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[APD] Otocinclus spawning

Last night I watched my Otos spawn for the first time, something I've never
actually witnessed before. This stuff might be old news for many of you, but
since spawning reports for Otos seem few and far between I thought I'd add
my observations for those interested.

I have several Otos (O. affinis, I think) in an 80 liter planted tank.
Yesterday morning I noticed nothing out of the ordinary. When I returned
from work in the late afternoon, the first thing I noticed was the two Otos
locked in the catfish T-position (male wrapped around the head of the
female). A few moments later they swam off frantically, leaving 2 eggs
attached to the aquarium glass. The male followed the female closely,
hovering around her whenever she stopped. Every 5 minutes or so they would
repeat the spawining act, either on the glass or on plants. This continued
all night until I went to bed but was not continuing when I checked again
this morning. A few facts and observations:

Tank parameters measured this morning -
Temperature: 24 C
Ammonia: undetectable
Nitrate: ~10 ppm
GH: ~4, KH: 3
pH: 6.6
Heavily planted, high light, pressurized CO2, decent water flow about 5
cm beneath the surface.

- Only 2 of the Otos seemed to take part.
- Eggs were deposited on almost any flat, smooth surface - Anubias leaves
and glass most often, less often on smaller leafed plants, once on the
heater, never on rock, wood, substrate, or grass. They prefered the
underside of leaves, but not always.
- They seemed to prefer depositing eggs in areas of water flow.
- Eggs were not always deposited following each mating. About half resulted
in no eggs.
- When eggs were deposited, 2 to 4 eggs deposited each time.
- Eggs are approximately 1 mm in diameter, slightly opaque, yellowish-white
- The female's ovipositor was much longer than normal, maybe 3 mm in length
or more. She wasn't noticeably gravid, but she's always been a bit of a
- I don't know how long this was going on, but at least 6 hours.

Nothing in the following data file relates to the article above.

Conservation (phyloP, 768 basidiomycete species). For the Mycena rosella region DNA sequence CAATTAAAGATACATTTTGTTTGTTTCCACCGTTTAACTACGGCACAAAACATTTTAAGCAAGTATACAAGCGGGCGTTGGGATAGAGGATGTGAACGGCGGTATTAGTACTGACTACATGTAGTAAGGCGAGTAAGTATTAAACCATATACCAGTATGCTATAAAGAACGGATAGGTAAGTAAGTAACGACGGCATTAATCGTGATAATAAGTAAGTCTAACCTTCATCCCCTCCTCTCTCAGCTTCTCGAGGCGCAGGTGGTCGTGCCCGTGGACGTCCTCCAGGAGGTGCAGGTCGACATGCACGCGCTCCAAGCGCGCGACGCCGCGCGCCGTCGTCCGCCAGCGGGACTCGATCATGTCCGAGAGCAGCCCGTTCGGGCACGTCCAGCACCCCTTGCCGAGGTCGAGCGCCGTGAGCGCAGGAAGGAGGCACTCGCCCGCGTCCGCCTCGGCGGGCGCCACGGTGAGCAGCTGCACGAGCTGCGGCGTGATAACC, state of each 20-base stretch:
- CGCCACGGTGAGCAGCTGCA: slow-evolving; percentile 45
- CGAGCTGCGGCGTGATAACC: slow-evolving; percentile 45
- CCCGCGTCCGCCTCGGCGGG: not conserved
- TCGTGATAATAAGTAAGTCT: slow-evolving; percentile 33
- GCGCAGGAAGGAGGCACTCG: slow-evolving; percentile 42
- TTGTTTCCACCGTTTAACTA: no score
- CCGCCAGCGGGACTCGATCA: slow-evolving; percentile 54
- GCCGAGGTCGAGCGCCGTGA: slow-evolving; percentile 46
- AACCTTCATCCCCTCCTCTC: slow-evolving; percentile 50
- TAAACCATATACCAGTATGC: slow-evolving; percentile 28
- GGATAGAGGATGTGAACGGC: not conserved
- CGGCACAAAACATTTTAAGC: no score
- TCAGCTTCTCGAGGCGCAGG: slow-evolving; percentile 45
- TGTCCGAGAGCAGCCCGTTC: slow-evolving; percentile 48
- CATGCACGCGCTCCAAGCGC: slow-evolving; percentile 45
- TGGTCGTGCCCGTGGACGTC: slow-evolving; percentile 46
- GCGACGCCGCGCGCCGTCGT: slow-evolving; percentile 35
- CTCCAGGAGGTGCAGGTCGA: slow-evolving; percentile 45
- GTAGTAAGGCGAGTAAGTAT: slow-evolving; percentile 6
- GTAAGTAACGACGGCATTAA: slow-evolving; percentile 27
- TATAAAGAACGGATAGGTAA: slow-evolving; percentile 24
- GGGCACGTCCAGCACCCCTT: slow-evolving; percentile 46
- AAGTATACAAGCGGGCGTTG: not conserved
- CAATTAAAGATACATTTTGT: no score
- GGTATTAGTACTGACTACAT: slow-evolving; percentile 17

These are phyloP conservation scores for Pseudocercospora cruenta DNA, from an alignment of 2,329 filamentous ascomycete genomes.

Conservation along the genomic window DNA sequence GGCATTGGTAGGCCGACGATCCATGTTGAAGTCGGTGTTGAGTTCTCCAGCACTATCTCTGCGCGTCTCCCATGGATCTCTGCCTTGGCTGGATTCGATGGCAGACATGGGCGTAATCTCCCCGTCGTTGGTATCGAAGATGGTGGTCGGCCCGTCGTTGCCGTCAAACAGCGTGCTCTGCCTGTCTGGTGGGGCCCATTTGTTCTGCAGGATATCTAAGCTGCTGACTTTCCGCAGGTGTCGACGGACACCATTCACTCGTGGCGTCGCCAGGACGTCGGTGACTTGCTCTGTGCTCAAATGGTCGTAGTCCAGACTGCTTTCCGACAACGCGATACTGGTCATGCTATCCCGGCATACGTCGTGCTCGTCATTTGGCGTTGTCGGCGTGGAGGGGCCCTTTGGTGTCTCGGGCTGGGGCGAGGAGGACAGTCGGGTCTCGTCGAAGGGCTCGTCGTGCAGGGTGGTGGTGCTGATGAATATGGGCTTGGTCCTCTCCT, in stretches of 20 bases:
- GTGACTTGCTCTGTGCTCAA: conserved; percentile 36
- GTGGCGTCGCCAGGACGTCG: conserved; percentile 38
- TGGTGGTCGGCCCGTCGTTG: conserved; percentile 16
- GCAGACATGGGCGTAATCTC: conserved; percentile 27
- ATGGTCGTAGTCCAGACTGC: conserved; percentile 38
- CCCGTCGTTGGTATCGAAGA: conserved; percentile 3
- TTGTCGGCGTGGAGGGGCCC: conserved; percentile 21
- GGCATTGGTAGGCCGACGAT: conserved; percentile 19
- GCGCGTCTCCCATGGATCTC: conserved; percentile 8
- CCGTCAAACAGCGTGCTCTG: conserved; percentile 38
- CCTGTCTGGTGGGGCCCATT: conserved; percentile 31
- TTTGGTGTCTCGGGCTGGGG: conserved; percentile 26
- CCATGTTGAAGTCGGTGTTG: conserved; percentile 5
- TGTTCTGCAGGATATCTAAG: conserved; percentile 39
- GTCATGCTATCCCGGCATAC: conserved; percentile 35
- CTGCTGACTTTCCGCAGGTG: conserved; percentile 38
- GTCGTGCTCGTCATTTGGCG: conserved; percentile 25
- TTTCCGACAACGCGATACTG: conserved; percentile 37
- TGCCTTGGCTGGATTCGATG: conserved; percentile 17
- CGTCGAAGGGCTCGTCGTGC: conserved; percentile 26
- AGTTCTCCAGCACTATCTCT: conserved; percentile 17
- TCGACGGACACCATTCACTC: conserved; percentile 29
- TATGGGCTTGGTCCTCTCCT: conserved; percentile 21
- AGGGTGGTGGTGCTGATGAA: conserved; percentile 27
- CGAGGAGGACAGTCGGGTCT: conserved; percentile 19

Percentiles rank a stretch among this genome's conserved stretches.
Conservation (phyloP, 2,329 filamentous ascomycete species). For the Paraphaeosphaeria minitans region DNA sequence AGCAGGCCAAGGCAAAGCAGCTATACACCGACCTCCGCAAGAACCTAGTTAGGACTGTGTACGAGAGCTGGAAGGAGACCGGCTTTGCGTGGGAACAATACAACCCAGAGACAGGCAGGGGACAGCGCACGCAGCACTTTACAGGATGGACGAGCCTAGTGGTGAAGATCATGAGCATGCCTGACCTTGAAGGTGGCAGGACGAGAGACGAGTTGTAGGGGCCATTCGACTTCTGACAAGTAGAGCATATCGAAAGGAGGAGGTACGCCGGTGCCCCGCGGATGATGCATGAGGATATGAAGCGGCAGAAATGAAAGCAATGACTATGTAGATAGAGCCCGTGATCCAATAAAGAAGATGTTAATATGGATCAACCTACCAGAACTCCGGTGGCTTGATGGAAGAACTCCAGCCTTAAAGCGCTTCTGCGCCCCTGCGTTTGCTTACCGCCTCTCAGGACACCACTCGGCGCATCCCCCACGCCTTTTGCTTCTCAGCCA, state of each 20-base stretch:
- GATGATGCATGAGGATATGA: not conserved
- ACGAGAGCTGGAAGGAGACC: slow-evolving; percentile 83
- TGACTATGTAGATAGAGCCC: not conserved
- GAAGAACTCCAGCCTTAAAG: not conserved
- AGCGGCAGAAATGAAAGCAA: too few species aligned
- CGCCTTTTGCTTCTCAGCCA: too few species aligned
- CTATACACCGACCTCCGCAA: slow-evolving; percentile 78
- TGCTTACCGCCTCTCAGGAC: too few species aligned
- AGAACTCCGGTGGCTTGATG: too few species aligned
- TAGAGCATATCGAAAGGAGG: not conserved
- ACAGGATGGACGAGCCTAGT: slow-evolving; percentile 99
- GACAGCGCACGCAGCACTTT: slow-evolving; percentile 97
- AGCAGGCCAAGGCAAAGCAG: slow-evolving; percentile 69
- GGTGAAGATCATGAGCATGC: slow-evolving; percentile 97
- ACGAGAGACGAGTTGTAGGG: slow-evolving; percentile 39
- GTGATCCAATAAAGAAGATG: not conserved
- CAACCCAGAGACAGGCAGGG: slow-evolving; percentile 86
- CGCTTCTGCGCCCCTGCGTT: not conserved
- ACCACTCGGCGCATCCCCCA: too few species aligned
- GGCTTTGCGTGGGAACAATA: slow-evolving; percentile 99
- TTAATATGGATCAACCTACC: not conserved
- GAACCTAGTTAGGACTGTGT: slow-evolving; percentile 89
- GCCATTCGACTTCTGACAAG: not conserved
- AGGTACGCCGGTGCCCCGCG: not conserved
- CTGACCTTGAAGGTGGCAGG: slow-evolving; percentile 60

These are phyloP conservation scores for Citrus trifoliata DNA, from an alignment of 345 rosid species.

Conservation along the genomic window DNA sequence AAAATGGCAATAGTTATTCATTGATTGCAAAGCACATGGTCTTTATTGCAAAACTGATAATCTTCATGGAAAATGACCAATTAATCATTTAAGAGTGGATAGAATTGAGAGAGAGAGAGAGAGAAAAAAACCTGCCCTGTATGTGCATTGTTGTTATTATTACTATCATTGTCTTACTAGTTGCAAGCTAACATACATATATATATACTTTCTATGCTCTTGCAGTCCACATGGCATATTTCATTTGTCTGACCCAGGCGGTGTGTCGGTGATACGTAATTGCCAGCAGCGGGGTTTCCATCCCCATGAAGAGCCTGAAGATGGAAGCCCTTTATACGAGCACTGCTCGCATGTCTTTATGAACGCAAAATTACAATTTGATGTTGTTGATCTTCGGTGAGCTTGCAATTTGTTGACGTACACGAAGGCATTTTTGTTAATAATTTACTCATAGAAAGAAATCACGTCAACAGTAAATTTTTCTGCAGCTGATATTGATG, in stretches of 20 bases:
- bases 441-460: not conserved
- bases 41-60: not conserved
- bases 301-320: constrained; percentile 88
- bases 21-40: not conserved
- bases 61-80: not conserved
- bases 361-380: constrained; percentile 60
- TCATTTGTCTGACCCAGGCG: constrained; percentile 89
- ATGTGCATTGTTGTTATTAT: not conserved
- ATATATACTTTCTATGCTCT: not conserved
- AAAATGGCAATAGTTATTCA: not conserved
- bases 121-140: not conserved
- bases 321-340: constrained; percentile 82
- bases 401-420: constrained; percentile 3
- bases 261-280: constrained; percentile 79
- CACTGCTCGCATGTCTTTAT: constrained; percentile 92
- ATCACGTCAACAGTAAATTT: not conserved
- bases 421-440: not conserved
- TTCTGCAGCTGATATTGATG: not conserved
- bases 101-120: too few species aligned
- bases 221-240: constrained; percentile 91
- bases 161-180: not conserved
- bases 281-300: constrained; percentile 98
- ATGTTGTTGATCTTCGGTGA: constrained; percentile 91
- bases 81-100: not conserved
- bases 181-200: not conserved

- My water conditions haven't changed significantly over the past couple
of days (though difficult to know, I don't test it often). I did a 50% water
change about 4 days prior, which I do every week. Otherwise things have been
very stable in this tank for quite a while. Normal daily fertilization
routine. Temperature hasn't changed.
- There is not a lot of visible algae in the tank but I've never
specifically fed the Otos. They just survive on whatever.
- Not sure if this is relevent or not, but yesterday (the day of the
spawing) we had our first major thunderstorm of the year.
- Amano shrimp and Lampeye killies both definitely eat the eggs, almost
immediately after. The shrimp quickly eat new eggs but seem to ignore eggs
more than a few minutes old. The Lampeyes are interesting - some of them
actually followed the Otos around, waited for eggs to be deposited, and
snatched them up as soon as they were. Not too surprising, they do this with
each other too!

The only eggs I could see this morning are a small number on the underside
of leaves. I'm not expecting any fry to develop out of this, but it was a
fascinating thing to watch, even if all they're doing is converting algae
into fish and shrimp food.

Anyway, hopefully that interests someone.
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